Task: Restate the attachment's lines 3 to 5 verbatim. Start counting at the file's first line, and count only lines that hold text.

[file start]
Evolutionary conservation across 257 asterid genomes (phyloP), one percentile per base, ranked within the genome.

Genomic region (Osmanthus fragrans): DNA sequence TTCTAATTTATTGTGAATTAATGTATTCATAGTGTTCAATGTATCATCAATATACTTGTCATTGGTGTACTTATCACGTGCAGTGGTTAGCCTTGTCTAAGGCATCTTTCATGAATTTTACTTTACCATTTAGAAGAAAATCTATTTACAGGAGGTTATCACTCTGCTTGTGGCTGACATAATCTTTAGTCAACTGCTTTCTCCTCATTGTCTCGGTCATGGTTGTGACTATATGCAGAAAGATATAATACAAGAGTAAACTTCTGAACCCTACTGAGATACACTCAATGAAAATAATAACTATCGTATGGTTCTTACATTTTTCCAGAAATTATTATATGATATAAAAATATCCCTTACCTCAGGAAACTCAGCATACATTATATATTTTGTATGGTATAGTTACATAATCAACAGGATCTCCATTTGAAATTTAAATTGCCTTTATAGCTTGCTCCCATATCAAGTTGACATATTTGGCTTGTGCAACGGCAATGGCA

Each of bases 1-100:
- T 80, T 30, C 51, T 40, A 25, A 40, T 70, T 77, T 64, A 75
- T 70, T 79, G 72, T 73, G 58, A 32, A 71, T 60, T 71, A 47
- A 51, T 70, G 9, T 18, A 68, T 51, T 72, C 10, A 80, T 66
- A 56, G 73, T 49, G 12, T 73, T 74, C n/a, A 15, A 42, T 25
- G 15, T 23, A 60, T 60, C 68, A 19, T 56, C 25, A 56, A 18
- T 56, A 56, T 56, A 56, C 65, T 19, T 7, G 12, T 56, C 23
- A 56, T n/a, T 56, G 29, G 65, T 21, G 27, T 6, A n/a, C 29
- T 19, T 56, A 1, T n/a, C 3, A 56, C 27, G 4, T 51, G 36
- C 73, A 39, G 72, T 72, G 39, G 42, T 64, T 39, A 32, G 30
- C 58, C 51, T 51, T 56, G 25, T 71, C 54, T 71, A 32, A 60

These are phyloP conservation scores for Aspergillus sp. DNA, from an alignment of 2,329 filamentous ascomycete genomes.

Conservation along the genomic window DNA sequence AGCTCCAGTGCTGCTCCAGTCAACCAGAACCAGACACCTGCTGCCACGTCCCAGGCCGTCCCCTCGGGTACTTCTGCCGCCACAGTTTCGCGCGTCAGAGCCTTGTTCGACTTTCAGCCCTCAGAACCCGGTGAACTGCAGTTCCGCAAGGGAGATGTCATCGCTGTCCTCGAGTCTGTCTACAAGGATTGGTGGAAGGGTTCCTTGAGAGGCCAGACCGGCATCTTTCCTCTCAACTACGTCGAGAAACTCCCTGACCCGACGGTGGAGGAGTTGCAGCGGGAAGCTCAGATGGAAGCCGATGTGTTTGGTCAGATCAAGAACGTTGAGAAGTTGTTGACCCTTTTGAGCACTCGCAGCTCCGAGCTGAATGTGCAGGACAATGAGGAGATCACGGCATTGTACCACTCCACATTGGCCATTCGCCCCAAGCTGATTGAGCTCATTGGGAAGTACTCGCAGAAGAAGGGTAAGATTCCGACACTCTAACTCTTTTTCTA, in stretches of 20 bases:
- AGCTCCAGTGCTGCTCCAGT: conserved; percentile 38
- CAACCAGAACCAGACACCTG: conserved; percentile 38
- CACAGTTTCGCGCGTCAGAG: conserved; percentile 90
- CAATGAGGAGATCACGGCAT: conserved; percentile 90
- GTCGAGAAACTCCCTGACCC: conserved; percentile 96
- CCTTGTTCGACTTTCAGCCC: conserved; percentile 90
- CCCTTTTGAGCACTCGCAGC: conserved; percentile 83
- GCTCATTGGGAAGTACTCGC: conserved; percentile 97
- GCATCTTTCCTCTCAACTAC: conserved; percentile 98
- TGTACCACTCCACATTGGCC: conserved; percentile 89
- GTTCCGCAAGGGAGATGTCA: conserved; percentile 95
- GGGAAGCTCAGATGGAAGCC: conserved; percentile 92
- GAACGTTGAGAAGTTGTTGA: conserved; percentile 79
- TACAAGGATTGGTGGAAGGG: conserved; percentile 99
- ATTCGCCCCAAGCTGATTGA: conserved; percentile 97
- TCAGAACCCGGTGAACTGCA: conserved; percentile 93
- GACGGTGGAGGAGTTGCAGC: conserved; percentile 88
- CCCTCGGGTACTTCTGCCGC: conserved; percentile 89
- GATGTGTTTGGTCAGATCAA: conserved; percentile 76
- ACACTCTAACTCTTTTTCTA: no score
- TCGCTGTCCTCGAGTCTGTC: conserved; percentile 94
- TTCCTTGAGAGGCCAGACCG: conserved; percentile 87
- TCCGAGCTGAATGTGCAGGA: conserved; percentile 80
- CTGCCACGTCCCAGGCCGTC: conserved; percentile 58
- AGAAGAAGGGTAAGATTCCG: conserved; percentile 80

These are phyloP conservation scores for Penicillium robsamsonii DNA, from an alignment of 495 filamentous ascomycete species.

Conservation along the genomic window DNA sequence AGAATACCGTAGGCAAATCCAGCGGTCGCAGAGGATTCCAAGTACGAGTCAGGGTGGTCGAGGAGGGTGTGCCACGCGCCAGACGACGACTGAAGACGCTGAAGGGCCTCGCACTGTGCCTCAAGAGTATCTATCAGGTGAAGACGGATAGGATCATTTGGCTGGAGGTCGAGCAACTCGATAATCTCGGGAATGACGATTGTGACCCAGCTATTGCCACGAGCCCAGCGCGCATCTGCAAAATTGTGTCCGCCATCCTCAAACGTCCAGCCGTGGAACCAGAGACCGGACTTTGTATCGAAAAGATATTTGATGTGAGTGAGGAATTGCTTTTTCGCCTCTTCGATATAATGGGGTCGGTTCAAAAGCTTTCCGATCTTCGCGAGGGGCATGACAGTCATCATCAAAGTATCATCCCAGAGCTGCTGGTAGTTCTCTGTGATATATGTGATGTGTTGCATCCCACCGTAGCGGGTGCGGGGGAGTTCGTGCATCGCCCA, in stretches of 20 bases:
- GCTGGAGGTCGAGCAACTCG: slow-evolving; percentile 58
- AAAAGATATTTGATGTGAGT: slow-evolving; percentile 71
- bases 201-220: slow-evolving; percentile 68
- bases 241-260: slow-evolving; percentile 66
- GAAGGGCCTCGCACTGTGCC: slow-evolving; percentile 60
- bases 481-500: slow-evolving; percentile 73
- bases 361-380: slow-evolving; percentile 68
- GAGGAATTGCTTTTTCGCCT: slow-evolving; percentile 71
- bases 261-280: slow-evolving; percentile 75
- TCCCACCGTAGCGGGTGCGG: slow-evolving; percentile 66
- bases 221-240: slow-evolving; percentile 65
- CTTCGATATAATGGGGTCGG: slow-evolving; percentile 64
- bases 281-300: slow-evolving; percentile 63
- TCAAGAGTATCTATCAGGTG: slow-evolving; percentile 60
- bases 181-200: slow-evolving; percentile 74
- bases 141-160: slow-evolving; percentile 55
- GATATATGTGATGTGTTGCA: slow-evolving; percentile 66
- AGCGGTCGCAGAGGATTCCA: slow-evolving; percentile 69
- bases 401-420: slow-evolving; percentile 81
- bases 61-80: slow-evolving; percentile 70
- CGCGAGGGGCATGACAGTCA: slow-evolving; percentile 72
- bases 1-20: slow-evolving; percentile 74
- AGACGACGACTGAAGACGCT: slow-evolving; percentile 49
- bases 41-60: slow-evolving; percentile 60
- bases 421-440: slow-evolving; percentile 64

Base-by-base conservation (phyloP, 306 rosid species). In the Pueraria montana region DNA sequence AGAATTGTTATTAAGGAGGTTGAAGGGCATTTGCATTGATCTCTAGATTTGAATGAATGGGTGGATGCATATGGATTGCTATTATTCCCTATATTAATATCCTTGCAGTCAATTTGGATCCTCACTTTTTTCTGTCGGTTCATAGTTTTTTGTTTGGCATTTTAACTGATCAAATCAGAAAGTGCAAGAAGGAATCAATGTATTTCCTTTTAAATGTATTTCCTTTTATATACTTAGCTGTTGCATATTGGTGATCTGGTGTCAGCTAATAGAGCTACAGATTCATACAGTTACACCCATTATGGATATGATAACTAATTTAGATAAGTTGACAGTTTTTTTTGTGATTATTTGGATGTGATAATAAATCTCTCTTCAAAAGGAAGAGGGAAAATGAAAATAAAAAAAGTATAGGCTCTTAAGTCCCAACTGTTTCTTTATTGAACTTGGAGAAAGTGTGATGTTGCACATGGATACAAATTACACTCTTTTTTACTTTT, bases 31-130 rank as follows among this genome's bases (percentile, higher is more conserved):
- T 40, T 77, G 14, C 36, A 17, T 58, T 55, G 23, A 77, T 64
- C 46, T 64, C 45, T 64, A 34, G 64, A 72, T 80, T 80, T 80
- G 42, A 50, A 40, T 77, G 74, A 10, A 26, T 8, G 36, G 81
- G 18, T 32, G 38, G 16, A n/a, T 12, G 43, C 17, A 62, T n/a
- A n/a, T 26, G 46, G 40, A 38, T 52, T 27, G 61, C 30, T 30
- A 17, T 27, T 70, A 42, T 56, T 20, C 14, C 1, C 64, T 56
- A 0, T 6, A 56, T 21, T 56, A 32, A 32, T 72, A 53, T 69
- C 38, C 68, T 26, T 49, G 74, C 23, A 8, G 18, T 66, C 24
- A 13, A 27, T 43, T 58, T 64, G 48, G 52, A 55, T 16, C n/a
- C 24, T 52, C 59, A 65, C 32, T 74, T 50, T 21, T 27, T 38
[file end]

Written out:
Each of bases 1-100:
- T 80, T 30, C 51, T 40, A 25, A 40, T 70, T 77, T 64, A 75
- T 70, T 79, G 72, T 73, G 58, A 32, A 71, T 60, T 71, A 47